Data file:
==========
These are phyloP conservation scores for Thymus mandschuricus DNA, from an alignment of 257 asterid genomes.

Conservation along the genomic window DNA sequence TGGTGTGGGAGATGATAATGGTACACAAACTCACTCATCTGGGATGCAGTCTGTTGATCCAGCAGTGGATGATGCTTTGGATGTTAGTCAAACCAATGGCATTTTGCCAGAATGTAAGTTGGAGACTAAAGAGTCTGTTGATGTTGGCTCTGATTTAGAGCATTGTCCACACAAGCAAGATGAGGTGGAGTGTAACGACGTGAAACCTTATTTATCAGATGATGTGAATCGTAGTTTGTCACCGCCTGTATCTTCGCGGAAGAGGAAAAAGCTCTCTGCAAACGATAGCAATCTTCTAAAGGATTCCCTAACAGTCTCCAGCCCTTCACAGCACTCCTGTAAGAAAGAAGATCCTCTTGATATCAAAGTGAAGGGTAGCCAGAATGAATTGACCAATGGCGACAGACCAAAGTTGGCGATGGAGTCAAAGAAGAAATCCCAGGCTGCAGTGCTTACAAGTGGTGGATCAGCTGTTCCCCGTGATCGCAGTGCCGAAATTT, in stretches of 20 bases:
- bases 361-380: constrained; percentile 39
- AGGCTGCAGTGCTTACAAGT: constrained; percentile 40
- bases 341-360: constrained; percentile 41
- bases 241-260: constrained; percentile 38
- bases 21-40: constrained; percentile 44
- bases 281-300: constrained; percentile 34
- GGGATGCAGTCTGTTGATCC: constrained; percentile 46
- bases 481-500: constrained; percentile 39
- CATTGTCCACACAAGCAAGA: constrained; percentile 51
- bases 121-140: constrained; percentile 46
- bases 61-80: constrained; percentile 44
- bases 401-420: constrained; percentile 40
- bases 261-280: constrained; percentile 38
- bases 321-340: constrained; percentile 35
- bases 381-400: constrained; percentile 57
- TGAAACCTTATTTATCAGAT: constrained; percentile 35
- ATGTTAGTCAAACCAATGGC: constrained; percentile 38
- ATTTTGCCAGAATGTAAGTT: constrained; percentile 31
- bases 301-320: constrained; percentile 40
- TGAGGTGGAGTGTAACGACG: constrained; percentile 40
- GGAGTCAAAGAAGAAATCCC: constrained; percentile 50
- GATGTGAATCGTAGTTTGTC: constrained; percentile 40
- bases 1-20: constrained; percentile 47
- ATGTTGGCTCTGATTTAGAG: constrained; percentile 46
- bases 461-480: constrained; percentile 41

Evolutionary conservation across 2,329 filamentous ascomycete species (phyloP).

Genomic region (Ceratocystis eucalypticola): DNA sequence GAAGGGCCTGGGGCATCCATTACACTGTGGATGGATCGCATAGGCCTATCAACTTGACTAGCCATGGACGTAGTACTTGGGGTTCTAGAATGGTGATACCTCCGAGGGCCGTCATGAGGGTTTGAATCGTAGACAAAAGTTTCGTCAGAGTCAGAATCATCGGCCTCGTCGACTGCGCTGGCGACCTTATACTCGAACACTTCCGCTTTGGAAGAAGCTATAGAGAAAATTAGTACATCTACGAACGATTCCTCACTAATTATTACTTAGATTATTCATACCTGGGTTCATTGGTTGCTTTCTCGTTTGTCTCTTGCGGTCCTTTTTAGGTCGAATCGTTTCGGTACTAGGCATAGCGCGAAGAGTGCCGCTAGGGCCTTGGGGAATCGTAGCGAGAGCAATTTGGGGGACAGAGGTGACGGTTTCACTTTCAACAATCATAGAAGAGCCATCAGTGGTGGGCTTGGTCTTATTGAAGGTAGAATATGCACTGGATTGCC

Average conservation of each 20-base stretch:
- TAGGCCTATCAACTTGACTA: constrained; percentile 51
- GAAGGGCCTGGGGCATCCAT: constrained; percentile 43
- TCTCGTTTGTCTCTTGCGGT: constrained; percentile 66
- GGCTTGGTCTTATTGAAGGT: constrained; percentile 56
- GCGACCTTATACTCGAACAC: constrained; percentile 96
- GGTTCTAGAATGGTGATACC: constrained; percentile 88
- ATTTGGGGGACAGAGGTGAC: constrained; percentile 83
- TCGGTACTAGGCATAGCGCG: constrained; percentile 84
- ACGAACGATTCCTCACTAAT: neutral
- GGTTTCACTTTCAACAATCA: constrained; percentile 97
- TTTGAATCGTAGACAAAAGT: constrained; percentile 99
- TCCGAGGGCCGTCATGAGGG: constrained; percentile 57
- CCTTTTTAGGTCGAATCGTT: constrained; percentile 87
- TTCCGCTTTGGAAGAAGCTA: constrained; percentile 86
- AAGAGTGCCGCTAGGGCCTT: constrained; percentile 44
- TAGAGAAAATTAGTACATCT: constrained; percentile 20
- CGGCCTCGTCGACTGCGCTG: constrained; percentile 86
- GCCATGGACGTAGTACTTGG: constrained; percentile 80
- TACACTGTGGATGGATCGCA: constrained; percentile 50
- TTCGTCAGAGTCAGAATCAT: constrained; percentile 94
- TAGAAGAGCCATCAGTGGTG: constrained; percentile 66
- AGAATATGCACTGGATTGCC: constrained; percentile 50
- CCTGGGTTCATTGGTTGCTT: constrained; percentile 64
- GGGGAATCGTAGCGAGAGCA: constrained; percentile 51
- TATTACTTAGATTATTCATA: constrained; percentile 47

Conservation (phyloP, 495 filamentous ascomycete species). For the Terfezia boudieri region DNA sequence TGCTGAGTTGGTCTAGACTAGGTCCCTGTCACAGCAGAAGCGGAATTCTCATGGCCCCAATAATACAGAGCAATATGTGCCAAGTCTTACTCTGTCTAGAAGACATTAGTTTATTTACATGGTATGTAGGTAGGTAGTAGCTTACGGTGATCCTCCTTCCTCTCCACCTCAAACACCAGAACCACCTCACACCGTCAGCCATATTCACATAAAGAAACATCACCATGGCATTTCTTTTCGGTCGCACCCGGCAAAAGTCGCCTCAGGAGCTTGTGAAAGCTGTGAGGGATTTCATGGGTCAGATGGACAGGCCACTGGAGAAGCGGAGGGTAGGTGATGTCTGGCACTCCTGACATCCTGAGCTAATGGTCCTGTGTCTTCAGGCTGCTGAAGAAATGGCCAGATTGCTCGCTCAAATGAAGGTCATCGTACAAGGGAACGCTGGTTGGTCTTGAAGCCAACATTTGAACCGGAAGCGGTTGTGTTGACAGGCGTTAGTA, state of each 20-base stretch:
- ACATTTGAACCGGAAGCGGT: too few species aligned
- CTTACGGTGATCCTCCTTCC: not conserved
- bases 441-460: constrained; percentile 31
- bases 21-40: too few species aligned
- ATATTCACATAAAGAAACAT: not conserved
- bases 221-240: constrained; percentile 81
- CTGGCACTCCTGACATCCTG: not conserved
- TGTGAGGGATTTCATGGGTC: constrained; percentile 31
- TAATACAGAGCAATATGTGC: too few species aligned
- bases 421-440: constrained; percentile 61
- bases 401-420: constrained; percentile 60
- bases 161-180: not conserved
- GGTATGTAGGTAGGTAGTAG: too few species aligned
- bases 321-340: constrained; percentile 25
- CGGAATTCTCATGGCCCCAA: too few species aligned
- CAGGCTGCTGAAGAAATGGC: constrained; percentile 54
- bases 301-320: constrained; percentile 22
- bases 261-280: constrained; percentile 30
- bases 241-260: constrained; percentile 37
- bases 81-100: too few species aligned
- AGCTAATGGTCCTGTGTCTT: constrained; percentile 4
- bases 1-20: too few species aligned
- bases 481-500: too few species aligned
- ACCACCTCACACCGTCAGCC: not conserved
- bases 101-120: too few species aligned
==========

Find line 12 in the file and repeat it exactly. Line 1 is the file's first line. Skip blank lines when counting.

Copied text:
- bases 121-140: constrained; percentile 46